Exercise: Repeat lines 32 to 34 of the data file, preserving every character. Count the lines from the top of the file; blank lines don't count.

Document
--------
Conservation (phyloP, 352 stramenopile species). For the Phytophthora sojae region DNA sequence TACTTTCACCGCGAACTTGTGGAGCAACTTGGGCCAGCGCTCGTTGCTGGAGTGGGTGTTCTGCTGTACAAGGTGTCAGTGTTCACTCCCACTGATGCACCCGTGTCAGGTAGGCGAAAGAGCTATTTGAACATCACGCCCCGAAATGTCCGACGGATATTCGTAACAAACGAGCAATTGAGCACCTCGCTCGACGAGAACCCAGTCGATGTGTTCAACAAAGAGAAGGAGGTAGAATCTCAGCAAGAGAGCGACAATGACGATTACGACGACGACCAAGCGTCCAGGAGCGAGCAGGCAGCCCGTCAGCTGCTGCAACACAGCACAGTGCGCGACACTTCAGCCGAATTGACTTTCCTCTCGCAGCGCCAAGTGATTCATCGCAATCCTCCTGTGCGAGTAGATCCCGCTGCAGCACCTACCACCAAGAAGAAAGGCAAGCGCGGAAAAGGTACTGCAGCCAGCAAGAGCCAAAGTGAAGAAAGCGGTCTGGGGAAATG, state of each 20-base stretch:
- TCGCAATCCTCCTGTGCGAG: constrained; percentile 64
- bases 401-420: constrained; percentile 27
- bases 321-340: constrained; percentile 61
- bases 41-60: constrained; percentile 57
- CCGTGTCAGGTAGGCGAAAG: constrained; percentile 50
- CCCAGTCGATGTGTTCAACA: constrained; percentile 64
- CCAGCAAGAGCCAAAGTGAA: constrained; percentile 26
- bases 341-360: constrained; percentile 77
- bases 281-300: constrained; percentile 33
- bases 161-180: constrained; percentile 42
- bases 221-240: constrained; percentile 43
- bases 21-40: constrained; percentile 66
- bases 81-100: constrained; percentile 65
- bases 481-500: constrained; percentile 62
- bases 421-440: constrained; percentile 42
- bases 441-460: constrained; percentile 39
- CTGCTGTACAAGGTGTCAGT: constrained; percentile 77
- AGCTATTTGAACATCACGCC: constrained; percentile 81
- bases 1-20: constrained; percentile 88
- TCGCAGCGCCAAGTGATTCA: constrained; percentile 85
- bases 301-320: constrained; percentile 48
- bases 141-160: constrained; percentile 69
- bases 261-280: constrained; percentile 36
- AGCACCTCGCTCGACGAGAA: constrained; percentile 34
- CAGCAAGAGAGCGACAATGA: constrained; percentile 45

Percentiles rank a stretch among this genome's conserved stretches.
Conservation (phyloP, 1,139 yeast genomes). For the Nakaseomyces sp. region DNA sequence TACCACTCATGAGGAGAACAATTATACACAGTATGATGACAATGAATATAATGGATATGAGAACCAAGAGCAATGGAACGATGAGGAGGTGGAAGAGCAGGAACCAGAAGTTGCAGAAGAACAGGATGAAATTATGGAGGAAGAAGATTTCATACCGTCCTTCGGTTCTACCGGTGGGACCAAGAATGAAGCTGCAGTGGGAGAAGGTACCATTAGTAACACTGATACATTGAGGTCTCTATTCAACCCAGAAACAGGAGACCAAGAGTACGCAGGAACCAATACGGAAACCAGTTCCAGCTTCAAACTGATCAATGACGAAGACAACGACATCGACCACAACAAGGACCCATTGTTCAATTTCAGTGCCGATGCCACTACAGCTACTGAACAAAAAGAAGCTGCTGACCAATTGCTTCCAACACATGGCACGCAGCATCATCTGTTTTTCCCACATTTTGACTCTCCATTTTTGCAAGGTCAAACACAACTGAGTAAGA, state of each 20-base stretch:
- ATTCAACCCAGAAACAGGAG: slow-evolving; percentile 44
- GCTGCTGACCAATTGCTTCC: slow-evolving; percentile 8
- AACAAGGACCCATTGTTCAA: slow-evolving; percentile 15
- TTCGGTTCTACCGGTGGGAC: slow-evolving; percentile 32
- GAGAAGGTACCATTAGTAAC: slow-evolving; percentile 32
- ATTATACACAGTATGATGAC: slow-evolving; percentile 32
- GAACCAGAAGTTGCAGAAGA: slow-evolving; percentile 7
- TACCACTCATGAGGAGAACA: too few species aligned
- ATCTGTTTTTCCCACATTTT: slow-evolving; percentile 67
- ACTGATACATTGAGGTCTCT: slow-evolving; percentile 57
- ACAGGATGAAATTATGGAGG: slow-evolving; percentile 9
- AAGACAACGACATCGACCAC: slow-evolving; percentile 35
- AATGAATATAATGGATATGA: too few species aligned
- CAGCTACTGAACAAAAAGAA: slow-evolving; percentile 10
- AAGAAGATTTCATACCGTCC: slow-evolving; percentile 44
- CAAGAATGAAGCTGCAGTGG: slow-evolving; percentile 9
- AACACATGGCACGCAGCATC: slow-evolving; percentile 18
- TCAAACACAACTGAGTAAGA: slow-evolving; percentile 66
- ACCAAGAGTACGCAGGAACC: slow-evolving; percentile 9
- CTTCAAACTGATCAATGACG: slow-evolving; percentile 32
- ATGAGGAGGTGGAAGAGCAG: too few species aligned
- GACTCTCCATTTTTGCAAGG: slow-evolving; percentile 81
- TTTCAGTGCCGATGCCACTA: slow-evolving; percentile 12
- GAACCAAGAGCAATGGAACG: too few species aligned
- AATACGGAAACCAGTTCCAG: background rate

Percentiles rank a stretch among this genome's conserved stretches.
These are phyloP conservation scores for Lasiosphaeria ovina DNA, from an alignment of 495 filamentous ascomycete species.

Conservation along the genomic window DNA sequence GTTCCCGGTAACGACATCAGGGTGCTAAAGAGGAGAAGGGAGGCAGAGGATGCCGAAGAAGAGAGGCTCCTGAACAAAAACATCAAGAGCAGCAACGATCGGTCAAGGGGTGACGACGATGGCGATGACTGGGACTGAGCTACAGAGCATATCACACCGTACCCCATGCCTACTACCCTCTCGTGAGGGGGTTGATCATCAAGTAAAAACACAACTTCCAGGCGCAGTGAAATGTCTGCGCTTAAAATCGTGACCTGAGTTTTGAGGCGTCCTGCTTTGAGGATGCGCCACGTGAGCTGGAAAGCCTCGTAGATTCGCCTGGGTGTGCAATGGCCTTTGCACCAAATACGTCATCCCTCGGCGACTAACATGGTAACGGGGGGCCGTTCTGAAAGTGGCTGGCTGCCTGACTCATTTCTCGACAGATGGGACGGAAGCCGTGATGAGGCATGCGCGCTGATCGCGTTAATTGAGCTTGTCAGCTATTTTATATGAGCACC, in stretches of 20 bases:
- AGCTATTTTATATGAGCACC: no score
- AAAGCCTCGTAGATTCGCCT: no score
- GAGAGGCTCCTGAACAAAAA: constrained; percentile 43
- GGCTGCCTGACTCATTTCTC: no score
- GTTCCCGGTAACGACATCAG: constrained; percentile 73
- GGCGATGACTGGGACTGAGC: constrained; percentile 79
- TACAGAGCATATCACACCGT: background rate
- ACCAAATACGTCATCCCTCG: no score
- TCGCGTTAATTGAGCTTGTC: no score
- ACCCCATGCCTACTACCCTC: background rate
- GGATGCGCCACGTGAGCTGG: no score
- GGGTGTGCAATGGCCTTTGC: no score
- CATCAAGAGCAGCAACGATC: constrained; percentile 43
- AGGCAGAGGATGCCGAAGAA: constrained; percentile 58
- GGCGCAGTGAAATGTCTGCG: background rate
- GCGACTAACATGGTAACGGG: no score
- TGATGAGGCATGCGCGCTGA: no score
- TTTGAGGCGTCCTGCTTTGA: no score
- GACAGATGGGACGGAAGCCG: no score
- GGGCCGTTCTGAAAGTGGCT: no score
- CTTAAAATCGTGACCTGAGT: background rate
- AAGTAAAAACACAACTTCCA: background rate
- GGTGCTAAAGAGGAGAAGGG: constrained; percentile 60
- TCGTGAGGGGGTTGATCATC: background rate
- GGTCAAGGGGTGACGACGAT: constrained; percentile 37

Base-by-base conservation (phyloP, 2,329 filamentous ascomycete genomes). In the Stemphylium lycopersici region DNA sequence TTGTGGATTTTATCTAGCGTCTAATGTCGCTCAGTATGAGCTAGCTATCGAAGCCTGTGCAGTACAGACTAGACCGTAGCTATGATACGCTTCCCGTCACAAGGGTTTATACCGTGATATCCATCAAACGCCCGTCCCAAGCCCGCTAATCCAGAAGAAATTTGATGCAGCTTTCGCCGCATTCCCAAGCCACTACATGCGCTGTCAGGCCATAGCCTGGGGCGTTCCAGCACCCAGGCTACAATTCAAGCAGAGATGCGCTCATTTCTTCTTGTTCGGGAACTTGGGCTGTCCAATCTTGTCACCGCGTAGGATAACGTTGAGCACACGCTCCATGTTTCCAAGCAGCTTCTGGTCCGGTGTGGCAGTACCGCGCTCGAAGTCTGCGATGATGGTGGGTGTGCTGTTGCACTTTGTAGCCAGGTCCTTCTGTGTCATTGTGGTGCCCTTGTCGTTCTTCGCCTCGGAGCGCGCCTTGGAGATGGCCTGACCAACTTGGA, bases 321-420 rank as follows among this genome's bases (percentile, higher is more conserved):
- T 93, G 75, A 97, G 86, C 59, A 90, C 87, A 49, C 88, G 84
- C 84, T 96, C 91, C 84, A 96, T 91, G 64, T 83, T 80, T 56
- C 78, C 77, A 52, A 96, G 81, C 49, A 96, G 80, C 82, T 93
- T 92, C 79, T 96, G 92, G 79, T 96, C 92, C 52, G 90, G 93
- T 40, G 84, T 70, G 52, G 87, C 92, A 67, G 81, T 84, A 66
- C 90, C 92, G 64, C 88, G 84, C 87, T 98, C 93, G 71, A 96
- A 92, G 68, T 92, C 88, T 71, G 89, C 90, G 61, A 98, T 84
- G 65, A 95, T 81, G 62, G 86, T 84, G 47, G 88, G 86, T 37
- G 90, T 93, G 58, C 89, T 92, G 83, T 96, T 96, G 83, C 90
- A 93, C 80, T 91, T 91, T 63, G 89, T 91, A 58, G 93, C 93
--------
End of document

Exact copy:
- TTCGGTTCTACCGGTGGGAC: slow-evolving; percentile 32
- GAGAAGGTACCATTAGTAAC: slow-evolving; percentile 32
- ATTATACACAGTATGATGAC: slow-evolving; percentile 32